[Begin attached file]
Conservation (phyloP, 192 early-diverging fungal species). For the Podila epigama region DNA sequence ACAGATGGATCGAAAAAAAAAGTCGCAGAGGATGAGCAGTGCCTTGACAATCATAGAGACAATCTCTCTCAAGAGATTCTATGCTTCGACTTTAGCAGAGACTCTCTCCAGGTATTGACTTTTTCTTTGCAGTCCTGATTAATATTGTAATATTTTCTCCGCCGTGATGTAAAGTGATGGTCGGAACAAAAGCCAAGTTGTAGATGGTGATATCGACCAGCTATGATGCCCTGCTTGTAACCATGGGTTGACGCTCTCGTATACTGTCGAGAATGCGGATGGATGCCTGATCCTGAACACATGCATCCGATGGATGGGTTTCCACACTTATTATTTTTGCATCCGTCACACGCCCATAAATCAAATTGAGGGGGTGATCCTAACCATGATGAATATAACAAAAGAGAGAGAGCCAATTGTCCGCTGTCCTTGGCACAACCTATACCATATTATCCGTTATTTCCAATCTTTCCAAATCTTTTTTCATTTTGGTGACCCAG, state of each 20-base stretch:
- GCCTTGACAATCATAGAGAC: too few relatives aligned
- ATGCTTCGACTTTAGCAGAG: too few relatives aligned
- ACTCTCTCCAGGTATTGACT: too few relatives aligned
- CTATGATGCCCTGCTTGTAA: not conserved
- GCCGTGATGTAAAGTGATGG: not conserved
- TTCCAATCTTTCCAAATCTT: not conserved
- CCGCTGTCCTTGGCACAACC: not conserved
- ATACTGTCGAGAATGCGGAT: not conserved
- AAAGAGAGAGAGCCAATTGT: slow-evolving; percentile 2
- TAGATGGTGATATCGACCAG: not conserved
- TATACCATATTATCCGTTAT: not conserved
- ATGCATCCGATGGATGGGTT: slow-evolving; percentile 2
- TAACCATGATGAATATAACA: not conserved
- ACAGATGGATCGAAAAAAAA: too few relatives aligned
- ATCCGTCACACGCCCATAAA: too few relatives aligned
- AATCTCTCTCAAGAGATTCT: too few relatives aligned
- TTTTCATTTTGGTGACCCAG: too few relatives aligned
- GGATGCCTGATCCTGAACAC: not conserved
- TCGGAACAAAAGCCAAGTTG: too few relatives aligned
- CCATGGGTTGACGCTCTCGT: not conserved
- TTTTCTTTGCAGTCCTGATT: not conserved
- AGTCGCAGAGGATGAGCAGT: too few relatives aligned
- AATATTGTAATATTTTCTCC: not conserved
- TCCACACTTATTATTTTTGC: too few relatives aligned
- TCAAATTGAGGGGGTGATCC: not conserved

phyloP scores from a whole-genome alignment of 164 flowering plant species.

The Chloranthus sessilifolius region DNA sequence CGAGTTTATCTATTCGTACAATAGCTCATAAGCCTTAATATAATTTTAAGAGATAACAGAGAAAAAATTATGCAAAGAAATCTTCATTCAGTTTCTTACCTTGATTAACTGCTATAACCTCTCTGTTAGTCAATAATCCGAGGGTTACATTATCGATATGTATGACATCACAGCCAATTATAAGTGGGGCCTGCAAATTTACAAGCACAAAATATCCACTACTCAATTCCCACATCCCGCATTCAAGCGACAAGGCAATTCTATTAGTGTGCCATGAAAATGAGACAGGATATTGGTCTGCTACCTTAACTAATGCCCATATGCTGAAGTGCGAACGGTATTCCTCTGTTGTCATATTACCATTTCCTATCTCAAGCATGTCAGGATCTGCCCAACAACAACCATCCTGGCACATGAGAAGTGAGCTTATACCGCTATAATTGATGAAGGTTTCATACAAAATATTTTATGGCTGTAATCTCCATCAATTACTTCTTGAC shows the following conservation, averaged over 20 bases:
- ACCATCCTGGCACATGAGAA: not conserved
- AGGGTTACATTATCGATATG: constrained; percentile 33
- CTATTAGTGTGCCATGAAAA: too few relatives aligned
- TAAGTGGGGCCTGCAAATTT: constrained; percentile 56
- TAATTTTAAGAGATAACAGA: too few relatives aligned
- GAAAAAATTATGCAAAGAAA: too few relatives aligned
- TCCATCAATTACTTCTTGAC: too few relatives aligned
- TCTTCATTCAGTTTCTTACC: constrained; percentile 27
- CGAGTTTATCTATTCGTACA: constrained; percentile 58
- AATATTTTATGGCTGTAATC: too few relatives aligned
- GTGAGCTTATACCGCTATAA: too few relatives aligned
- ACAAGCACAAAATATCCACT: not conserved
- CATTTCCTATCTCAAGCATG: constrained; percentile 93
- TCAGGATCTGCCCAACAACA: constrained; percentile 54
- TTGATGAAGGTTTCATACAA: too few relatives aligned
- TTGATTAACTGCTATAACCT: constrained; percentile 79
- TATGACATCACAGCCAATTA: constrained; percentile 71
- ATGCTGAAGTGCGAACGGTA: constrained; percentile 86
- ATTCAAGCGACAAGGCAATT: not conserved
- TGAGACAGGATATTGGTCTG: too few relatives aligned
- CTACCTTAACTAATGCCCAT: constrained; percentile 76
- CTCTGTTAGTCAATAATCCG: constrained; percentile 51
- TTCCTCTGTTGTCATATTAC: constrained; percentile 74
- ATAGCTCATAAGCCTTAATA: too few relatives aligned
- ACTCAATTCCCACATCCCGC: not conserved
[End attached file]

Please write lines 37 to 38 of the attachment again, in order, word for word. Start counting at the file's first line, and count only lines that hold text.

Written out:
- CGAGTTTATCTATTCGTACA: constrained; percentile 58
- AATATTTTATGGCTGTAATC: too few relatives aligned